Simone Biles

Simone Biles a tall favorite at P&G Championships; women’s preview

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PITTSBURGH — Simone Biles flinched and froze at a startling sight before walking out of Pittsburgh International Airport on Monday.

“Yeah, you’re on the wall,” Biles’ coach, Aimee Boorman, said about a large sign promoting the P&G Championships. “And you’re 30 feet tall in the arena.”

The real Biles’ feet don’t touch the floor in sitdown interviews, but everything about the Texan is bigger in and around the site of the P&G Championships.

Look up, and she’s a banner above a bridge crossing one of the three rivers. Look down, and she’s sidewalk art directing downtown foot traffic to the Consol Energy Center for the meet. The women’s competition at the P&G Championships starts Thursday and wraps Saturday (8 p.m. ET, live on NBC).

“It’s really weird seeing my face everywhere,” Biles said.

She said she isn’t immune to nerves, but Biles feels the same as last year in Hartford, where she entered P&Gs as a relative unknown and won the all-around title.

Biles, who is printed on room keys at one downtown hotel, is favored to successfully defend her crown. (Biles’ family, which is not staying at that hotel, made sure to take a key as a souvenir.)

“I find it a little weird,” Boorman said, “because she’s just Simone. She’s not a star at home.”

Biles stopped again walking into the arena Monday. Fans were waiting for her outside the athlete entrance. One gave her a card.

“It freaks her out,” Boorman said, “because she’s very humble.”

And very accomplished.

The home-schooled Biles became the third American woman to win four medals at a single World Championships last October, including the most coveted, all-around gold. She’s been compared to Shawn Johnson for her powerful, athletic skills and strengths on floor exercise, balance beam and vault.

Biles bought a belly ring and lost her braces after Worlds, went back to driving her little sister to school and returned to competition at the Secret Classic on Aug. 2 and ran away with the all-around title.

That cemented her ultra-favorite status for Pittsburgh, though she modestly said her goal this week is top three in the all-around. Perhaps only 2012 Olympian Kyla Ross, often Biles’ roommate at camps and competitions, could challenge her this week.

If Biles makes the six-woman team for the World Championships in Nanning, China, in October (chosen not in Pittsburgh but after a later selection camp), she will attempt to end a trend.

In the last 10 years, 10 different women have been the top American all-around finisher at the year’s biggest competition — Worlds or the Olympics.

Speaking of the Olympics, Biles may currently be the world’s greatest gymnast, but that is no guarantee she will wear red, white and blue in Rio de Janeiro in two years.

The best U.S. gymnast in 2010 was Rebecca Bross, who didn’t make the London Olympic team in 2012. Biles will turn 19 before the Rio Games in 2016. The oldest member of the 2012 U.S. Olympic team that won gold was 18.

“Not only getting to the top is important, but staying on the top is sometimes even harder,” U.S. National Team coordinator Martha Karolyi said. “In order to stay up there and repeat, you have to keep the discipline, the lifestyle the same. … It takes some sacrifices.”

Karolyi spoke of the sport’s rapid turnover rate after the 2013 World Championships when she said there were “several 13-year-olds gearing up for Rio.”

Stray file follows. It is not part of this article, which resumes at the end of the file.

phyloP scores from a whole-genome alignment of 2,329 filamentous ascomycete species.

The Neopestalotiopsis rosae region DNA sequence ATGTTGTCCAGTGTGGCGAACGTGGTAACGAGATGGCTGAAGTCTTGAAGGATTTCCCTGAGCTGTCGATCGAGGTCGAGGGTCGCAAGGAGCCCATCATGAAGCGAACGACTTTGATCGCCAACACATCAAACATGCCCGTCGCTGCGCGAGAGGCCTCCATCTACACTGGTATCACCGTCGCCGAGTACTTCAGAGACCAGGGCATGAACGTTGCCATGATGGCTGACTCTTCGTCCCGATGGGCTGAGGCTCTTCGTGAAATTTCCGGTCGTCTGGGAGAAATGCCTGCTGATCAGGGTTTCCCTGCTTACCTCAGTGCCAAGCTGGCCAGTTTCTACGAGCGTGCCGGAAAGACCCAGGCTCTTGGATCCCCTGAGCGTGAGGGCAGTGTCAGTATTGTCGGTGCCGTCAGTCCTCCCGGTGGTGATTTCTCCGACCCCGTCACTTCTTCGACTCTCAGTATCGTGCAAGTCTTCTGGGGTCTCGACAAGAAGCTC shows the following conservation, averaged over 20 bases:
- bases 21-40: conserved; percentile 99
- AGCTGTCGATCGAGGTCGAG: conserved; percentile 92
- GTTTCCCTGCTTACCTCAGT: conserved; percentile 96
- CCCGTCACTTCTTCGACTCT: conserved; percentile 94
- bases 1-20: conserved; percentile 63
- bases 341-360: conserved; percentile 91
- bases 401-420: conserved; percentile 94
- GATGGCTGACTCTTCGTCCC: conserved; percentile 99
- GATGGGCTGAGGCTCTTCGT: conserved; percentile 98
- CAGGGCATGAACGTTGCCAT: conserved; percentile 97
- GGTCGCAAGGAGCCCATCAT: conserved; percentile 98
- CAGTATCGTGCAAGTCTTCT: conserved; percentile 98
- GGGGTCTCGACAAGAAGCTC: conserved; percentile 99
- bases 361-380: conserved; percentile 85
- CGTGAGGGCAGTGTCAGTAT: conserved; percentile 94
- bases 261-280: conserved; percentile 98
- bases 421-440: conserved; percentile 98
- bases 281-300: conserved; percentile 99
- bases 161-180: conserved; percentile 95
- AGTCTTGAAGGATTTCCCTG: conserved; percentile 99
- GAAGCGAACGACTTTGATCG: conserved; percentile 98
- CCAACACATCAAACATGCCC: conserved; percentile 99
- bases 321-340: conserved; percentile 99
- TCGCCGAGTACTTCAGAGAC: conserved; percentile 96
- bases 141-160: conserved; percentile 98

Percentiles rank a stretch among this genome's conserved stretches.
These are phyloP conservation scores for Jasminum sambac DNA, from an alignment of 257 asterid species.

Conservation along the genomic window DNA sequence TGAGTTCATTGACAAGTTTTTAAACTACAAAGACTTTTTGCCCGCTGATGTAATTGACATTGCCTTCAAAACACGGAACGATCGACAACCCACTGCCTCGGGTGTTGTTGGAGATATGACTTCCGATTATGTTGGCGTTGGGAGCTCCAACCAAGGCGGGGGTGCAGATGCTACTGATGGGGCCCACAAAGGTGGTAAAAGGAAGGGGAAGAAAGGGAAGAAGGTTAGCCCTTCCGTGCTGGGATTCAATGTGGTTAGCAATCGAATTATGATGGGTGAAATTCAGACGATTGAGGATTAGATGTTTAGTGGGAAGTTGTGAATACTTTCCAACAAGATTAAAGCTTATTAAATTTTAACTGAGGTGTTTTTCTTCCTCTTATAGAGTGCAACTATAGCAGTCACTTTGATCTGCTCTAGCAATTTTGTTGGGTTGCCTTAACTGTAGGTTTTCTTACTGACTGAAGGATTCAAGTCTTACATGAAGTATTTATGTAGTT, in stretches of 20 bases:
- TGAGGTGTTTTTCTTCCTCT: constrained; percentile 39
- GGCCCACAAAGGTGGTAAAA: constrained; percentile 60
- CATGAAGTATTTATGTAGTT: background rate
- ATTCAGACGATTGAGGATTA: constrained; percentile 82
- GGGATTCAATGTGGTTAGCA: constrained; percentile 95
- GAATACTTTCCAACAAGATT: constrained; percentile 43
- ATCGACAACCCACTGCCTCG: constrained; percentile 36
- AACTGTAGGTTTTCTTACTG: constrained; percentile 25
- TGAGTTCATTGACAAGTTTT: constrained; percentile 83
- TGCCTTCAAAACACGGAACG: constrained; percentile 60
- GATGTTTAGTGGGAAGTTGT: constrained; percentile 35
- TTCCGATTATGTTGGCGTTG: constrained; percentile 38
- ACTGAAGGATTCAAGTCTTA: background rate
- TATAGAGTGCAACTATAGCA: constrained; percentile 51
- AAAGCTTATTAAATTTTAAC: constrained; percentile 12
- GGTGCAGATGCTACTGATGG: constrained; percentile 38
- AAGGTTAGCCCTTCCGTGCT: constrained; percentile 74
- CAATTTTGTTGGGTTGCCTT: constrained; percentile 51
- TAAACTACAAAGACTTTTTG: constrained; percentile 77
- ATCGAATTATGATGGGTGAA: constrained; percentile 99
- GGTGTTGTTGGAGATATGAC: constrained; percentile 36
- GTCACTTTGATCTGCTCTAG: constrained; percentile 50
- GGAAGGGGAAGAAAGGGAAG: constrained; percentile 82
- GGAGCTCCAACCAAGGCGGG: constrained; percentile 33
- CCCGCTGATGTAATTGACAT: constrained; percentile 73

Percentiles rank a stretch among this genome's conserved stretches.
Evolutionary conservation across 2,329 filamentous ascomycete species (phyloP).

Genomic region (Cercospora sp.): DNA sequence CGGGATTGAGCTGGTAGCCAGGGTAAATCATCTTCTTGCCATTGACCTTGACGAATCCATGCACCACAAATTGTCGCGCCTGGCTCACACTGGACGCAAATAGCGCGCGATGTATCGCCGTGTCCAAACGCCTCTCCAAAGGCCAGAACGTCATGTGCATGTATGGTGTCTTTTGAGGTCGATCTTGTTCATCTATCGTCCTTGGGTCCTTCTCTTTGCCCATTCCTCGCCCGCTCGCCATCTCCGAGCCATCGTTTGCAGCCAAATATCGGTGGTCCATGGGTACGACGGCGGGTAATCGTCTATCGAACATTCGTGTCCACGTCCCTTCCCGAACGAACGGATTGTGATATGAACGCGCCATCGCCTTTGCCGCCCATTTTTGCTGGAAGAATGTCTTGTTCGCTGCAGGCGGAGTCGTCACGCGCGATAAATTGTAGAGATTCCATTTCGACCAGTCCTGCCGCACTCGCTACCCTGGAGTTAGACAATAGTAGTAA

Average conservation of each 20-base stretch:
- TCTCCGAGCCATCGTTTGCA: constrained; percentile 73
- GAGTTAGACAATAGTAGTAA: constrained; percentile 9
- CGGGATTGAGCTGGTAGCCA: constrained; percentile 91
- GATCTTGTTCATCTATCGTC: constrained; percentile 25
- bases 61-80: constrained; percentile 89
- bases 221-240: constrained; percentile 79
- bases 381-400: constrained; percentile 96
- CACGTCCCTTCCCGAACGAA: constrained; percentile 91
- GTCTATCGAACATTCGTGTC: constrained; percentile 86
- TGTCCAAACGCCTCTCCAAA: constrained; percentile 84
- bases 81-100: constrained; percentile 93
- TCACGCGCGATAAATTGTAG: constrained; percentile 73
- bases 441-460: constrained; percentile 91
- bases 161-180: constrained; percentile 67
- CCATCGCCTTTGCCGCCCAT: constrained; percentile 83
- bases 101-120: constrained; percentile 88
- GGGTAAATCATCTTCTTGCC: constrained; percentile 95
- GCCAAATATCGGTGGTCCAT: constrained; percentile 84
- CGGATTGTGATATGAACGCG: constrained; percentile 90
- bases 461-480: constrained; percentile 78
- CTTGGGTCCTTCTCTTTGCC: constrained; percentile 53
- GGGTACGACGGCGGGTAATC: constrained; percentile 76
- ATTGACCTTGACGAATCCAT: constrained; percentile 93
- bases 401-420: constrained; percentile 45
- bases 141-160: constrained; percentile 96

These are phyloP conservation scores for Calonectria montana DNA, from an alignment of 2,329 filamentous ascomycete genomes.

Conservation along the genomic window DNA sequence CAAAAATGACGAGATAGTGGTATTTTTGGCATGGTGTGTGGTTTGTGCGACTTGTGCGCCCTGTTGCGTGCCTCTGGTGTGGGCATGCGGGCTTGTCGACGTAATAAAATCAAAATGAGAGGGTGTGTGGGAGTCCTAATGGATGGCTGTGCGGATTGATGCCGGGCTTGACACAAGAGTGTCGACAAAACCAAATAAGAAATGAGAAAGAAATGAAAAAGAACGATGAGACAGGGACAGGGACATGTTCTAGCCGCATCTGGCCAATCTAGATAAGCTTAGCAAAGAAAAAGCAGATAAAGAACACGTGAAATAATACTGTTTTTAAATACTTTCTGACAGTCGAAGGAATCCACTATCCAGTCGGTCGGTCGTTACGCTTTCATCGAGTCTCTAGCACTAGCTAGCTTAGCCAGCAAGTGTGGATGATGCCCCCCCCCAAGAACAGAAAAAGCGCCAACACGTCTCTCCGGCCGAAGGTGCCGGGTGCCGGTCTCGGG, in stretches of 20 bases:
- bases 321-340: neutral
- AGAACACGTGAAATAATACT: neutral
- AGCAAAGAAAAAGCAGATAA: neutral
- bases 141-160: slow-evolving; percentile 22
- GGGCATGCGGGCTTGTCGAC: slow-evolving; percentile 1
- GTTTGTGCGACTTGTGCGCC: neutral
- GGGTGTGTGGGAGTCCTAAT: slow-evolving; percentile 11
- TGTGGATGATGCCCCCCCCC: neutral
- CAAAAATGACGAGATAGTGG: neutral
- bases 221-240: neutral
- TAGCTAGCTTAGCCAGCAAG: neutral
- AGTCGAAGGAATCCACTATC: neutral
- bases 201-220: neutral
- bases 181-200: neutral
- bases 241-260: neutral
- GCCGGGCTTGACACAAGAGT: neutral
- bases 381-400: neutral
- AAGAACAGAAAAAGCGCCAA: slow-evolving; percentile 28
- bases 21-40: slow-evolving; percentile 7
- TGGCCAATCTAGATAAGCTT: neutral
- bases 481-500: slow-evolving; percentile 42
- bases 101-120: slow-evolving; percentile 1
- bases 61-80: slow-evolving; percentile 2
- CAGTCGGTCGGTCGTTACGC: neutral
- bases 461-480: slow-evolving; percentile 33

They aren’t ready to challenge Biles yet. The 2011, 2012 and 2013 U.S. junior all-around champions are all out of this week’s competition with injuries (an indication of another reason why it won’t be easy for Biles to sustain the next two years.)

Eight senior women are scheduled to compete on all four events on Thursday and Saturday, the lowest number since at least 1986, USA Gymnastics said. Thirteen in total are in the field.

One would think such a small pool to select from would hurt the overall U.S. team going into Worlds, but Karolyi doesn’t see it that way.

Only three routines per apparatus are needed in Nanning.

Biles and Ross were the world’s two best all-around gymnasts last year, and Karolyi pointed to others competing in Pittsburgh who could fill in the gaps — mentioning Brenna Dowell (strong on uneven bars), MyKayla Skinner (vault) and Madison Kocian (also bars) by name.

“I think, at this moment, we’re still standing pretty good in that direction,” Karolyi said. “We have the pieces that we need.”

U.S. gymnast wins all-around bronze at Youth Olympics

Belarus says athletes village unsanitary, but Australia set to move in

RIO DE JANEIRO, BRAZIL - JULY 23: A general view of the Olympic and Paralympic Village for the 2016 Rio Olympic Games in Barra da Tijuca. The Village will host up to 17,200 people amongst athletes and team officials during the Games and up to 6,000 during the Paralympic Games on July 22, 2016 in Rio de Janeiro, Brazil. (Photo by Buda Mendes/Getty Images)
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MOSCOW (AP) — The Olympic team of Belarus has branded the athletes’ village in Rio de Janeiro unsanitary, a day after Australia refused to check its athletes in over health concerns.

It has complained about having no hot water, only sometimes cold water, and a failing sewage system.

Posting pictures on its website of dirty windows and a filthy shower the Belarus Olympic Committee says “there remains much for the Rio organizing committee to do so that the living conditions meet sanitary requirements.”

Australia’s athletes refused to move into the village on Sunday, with delegation head Kitty Chiller saying water leaks and electrical problems had “endangered” athletes.

However, Chiller since said she expects the Australians to move in Wednesday, after having paid for hotel accommodation for athletes and cleaning services.

Sidney Levy, the CEO of the Rio organizing committee, told The Associated Press that half of the 31 apartment buildings in the village complex were ready on Monday.

“The rest will be delivered in the next few days,” Levy said, adding that each building might have a few apartments with problems “that might take a bit extra to solve.”

Rio spokesman Mario Andrada said 630 people are “working around the clock” so the village’s 3,600 apartments can be ready on Thursday, barely a week before the Olympics open on Aug. 5.